On the other hand, Ardıç stated that the sector has a significant import requirement in production and that the kilogram value of imports is higher than exports in the sector.

Emphasizing that this situation is similar in many of the sectors with relatively high added value and producing for foreign markets as well as the domestic market, Ardıç said, “On the one hand, we have increased production in quality and quantity with the support of our state and the determination of our industrialists. On the other hand, we have increasing external deficits and financing difficulties. In order to get out of the vicious circle, we need to have a production structure in which the use of domestic inputs is increasing.This will be possible by establishing financial mechanisms that provide technology transfer from abroad, especially by encouraging project-based collaborations and supporting and encouraging technology production in the country, R&D, innovation, patent acquisition processes. ” he said.

Emphasis on “twin transformation”

Ardıç reminded that there are many changes in electricity in Turkey and that we are now producing our own electric cars.

Ardıç said that renewable energy generation plants have become widespread and integrated into the networks.

“In today’s conditions, where energy storage and portable energy systems are more important than ever, we need the industry to make a breakthrough with a renewed vision. For this, current international developments need to be evaluated multidimensionally. First of all, we call ‘twin transformation’, digital transformation and green transformation. “We need to carefully interpret the repercussions of climate change in this industry branch and the other sectors it is related to. Defining the effects of climate change from an industry perspective and shifting to a low-carbon economic model is a priority mission for us.”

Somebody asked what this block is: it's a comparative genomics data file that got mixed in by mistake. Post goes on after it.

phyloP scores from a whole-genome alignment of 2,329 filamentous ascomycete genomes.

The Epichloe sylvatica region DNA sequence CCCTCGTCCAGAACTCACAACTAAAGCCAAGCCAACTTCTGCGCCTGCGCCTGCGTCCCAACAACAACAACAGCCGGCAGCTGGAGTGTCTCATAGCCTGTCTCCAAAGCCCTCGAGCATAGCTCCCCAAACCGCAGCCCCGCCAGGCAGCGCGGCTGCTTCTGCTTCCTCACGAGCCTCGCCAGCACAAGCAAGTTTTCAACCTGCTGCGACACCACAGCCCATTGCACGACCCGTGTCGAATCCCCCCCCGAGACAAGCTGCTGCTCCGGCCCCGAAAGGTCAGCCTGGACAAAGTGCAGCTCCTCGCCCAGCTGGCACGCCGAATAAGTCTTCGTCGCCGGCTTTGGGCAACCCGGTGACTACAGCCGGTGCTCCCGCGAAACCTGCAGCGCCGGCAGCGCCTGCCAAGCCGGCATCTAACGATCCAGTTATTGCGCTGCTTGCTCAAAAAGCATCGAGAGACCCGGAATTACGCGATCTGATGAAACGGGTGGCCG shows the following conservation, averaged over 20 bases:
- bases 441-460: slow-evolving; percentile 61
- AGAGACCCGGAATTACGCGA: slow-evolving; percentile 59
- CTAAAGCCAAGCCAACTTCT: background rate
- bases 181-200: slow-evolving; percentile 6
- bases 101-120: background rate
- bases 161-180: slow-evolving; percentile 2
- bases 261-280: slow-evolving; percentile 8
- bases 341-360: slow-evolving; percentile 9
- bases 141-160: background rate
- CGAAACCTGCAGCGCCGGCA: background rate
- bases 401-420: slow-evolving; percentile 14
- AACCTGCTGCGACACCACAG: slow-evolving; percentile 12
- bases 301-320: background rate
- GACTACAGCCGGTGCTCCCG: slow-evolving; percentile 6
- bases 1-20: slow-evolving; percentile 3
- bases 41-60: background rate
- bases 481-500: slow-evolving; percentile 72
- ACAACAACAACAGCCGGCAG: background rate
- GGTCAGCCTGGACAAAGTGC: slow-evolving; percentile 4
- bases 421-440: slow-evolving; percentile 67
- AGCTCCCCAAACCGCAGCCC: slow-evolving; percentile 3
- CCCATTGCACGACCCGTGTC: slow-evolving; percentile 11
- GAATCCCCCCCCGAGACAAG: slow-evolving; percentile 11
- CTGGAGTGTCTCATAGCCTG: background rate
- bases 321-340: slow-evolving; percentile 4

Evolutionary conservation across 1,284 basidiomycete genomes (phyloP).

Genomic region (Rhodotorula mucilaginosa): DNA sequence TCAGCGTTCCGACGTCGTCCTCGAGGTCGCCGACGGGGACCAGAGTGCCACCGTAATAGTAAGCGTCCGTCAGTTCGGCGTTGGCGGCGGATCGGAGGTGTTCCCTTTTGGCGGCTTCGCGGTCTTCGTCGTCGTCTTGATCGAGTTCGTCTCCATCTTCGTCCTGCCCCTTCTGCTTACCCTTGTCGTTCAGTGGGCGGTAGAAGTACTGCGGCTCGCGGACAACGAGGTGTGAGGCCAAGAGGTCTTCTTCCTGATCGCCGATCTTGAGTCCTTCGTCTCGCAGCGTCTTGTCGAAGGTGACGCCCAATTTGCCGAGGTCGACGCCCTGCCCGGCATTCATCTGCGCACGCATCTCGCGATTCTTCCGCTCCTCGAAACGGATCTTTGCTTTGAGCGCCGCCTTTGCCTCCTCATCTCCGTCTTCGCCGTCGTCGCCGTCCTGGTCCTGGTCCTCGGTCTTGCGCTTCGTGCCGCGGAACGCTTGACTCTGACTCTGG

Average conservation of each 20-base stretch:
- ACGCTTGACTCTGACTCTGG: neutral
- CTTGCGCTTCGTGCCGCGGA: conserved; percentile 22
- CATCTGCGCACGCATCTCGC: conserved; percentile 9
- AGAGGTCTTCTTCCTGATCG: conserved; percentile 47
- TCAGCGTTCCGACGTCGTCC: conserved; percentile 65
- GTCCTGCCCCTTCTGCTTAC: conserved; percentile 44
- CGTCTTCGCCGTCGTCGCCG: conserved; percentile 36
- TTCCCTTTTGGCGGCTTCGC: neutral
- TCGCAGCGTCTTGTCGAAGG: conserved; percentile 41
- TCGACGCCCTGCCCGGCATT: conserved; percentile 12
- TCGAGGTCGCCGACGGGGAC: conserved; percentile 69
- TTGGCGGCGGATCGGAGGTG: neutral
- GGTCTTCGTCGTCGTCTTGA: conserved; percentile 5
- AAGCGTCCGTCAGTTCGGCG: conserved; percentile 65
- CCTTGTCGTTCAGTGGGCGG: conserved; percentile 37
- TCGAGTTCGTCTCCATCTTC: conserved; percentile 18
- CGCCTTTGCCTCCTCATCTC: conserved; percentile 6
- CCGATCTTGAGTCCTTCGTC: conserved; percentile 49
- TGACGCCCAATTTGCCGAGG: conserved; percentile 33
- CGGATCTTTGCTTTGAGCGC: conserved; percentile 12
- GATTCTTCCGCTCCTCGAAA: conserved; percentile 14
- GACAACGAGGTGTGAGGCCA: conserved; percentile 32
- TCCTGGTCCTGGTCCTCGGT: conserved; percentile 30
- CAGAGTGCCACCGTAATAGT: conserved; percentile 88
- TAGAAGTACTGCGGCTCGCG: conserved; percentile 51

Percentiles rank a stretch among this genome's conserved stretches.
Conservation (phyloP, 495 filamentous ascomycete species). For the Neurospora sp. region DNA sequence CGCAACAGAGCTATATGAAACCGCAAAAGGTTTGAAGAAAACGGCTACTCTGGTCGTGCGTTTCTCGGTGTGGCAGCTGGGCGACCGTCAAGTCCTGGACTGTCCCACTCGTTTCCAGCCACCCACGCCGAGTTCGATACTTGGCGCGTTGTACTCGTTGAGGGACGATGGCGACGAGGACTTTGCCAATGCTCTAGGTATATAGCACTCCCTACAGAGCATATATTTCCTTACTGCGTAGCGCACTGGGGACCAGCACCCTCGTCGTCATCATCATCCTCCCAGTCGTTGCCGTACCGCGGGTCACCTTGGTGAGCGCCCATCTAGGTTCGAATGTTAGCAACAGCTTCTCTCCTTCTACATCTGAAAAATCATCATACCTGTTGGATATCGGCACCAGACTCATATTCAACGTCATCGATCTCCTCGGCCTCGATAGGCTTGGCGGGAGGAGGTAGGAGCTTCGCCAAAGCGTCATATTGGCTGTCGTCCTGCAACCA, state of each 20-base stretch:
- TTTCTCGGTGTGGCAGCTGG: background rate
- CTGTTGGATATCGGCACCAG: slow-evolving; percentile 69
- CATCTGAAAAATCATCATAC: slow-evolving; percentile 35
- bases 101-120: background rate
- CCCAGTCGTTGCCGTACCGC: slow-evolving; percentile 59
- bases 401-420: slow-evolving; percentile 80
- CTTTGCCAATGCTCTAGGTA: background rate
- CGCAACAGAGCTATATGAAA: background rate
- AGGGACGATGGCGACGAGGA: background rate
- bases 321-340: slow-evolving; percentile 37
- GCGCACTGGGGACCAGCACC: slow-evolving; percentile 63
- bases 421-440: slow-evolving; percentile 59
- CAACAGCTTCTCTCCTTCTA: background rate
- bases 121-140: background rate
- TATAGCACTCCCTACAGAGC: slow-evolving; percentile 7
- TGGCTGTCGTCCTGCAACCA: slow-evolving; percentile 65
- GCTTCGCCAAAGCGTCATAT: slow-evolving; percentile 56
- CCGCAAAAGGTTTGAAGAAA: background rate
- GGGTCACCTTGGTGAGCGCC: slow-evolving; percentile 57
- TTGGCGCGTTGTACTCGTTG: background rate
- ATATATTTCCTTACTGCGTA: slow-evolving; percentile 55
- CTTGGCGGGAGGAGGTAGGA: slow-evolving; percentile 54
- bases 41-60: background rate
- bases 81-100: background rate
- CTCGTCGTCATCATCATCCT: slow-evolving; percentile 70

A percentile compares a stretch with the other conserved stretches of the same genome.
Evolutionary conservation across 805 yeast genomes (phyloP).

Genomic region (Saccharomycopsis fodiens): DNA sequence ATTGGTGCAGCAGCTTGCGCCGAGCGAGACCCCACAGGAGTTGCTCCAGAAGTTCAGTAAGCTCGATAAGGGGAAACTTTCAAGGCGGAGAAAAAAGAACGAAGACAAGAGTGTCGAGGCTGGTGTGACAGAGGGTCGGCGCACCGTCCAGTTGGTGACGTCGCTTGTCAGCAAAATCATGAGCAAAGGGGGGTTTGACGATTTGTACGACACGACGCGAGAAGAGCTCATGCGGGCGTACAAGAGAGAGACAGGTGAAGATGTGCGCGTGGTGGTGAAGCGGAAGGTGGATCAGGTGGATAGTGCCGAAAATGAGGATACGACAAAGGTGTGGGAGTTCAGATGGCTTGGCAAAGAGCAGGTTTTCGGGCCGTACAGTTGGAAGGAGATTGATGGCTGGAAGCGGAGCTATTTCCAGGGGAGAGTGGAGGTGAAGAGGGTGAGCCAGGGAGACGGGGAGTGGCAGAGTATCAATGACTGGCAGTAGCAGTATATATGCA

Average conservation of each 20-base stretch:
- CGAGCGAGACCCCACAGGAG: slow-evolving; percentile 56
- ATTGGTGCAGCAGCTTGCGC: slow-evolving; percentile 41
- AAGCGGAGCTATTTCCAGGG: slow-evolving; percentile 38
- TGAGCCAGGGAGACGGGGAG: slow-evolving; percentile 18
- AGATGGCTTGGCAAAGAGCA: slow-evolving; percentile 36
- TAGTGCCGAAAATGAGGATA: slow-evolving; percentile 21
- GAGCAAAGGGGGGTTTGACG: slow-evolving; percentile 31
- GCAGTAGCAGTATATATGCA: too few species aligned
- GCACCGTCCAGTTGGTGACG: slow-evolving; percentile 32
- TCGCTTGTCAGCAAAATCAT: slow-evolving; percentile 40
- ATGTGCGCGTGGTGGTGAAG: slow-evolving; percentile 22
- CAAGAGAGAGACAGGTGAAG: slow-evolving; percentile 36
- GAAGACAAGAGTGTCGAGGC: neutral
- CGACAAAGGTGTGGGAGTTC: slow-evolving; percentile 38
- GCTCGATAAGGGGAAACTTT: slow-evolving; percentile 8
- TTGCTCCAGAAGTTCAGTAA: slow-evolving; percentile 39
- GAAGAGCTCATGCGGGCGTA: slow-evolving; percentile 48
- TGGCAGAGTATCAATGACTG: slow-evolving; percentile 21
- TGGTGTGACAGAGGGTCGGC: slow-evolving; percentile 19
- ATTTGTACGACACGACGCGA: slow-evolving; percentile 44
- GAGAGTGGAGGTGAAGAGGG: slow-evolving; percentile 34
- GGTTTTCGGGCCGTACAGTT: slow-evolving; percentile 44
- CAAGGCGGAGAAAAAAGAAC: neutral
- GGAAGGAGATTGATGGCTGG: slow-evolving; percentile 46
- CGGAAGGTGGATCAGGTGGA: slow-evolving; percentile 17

Noting that Turkey is in the earthquake zone and that natural disasters caused by global climate change increase the frequency and severity, he said:

“This reality necessitates the establishment of energy production and electrical infrastructure in a way that is resistant to natural disasters. We were shaken by earthquakes as a society in February. The humanitarian dimensions of the disaster are heartbreaking. When we look at the damage caused by the earthquakes and the urgent needs of our citizens living in the earthquake zone, we can see how much the energy infrastructure can provide uninterrupted service. We understand once again that it is vital. Therefore, it is of great importance to strengthen the existing energy infrastructure in our country against disasters and to consider net zero emission targets and energy efficiency, as well as resilience against disasters, in the future energy infrastructure investments to be made in the region by both the public and private sectors.”

Zafer Arabul, Chairman of the Electromechanical Industrialists’ Association (EMSAD), said that Turkey has come a long way in this field since the 2 kilowatt hydroelectric power plant established in Tarsus for the first time in 1902.

Expressing that Turkey has an important infrastructure with an installed power of over 100 thousand megawatts, a transformer capacity of over 250 thousand megawatts, 74 thousand kilometers of transmission lines and 1.5 million kilometers of distribution lines, Arabul said:

“However, the current climate crisis, the changes that have entered our lives such as the epidemic, the recent Ukraine-Russia War, and the electricity infrastructure in the world and in Turkey have undergone rapid changes and transformations. Turkey should take the necessary precautions by taking the earthquake fact into the forefront, as well as this fact. Although we cannot find answers to all questions at the meeting to be held today, we see it as an important meeting where important issues are discussed for determining common steps for the future of the sector, bringing the parties together, raising awareness and for the next meeting.”